WONDER sees the everyday as sacred.

Living with a sense of wonder, my word for 2023, is my intention. Being open to surprises, having a sense of curiosity, and having the desire to learn is important to my spiritual practice of “being Benedictine.” Wonder sees the sacred in the ordinary and is a doorway to gratitude, but seeing with eyes of wonder is a much easier proposition when our daily life is comfortable. My sense of comfort was recently challenged.

On a cold, windy February morning, my little dog Bailey did not want to do her business outside. Fourteen degrees in Nebraska, who can blame her? Worried about potentially icy roads and getting myself to school in time, I hurriedly picked up my little dog and headed out to accompany her on a potty trip. After stepping down onto our (apparently icy) landing, my feet slipped out from underneath me. It happened so fast yet every second my body met the icy ground, pain pierced through me–first on my bottom, then as I slid to my left side hitting my elbow sharply. I felt several crunches on my arm as I continued sliding on the pavement finally stopping several feet away. 

I knew immediately I had broken my arm, and later it was confirmed–a fractured ulna and a chipped elbow. The entire event was captured on our doorbell video. I watched it only one time to see if it was as I had remembered. Seeing myself fall has ruined me forever from watching America’s Funniest Home Videos again. Falls that used to crack me up (no pun intended) seem not so funny anymore. 

Wonder is the doorway to gratitude.

Making meaning out of life’s experiences and practicing gratitude is foundational to my spirituality, but much of my broken arm experience (7 weeks to date) has been spent feeling like I am not being very Benedictine. I am grateful for much, but I have also been so tired, irritable, and moody. It has been more traumatic for my body, mind, and spirit than I could have imagined. 

Despite my general crabbiness, I know my injury could have been worse–for that I am grateful. Thank God I hadn’t hit my head and been knocked unconscious. I am grateful that it was my left arm that was broken, and not my dominant right. After a week of wearing a splint, I was grateful to learn that the fractured pieces of my ulna had, amazingly, stayed in alignment. I would not need surgery and instead of needing a cast, I would wear a brace that I could easily remove to shower. A welcome reprieve from the confinement of a splint, there would be enough space to wiggle a pencil through to scratch my arm. (More things to be grateful for at the end of this post.)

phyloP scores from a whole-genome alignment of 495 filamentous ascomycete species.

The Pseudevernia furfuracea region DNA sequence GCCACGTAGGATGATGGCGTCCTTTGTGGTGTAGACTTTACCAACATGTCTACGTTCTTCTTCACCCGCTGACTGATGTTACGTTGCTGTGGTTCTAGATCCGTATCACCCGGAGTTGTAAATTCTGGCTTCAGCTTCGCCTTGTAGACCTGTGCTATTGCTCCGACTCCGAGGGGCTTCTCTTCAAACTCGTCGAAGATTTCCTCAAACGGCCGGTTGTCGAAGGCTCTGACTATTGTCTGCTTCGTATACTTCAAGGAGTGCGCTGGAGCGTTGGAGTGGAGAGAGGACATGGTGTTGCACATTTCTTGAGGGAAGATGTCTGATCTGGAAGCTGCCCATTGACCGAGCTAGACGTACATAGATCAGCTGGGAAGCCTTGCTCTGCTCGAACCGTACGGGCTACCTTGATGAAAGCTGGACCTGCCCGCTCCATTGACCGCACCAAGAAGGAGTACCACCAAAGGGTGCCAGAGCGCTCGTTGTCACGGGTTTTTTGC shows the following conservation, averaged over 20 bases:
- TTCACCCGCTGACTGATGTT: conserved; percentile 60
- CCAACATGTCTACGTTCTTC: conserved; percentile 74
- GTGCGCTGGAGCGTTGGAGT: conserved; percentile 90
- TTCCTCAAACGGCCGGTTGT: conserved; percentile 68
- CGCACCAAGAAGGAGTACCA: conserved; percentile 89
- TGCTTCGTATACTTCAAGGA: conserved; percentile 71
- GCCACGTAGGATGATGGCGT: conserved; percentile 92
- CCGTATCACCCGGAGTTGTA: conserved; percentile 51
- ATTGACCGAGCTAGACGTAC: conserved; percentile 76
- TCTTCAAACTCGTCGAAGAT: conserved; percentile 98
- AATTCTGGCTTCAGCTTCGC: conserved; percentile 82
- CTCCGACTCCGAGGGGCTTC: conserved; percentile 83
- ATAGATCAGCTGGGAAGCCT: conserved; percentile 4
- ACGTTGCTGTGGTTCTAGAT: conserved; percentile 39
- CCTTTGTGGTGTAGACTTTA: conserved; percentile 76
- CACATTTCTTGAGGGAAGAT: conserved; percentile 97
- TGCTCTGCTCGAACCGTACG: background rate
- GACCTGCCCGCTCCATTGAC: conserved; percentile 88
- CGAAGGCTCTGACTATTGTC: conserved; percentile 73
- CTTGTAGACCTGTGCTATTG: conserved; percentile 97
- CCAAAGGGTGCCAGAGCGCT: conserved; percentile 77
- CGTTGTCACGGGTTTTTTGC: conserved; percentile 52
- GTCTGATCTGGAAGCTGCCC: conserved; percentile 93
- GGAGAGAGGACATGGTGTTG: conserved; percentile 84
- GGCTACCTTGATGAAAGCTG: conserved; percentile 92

Gratitude is an emotion that reflects our deep appreciation for what we value, what brings meaning to our lives, and what makes us feel connected to ourselves and others.

Atlas of the Heart, Brene Brown

I thought my attitude of gratitude would carry me through the weeks of convalescence in front of me, but I underestimated the many conflicting emotions I would have–frustration, overwhelm, disappointment, empathy, compassion, and wonder, just to mention a few. Out of 87 identified emotions (and experiences or thoughts that can lead to emotions) in Atlas of the Heart by Brene Brown, I have felt no less than 40 of them since I fell. 

Early on I had decided I would be a resilient, strong, and compliant patient. I would remain calm in the face of discomfort or pain, knowing “this too shall pass.” Spoiler alert: I have grown weary, increasingly frustrated, and borderline hysterical from the discomfort and/or pain. Betty the brace–named after my strong, steady, prayerful oblate friend, Betty–has been called many other names besides Betty (Betty, the friend, took no offense.)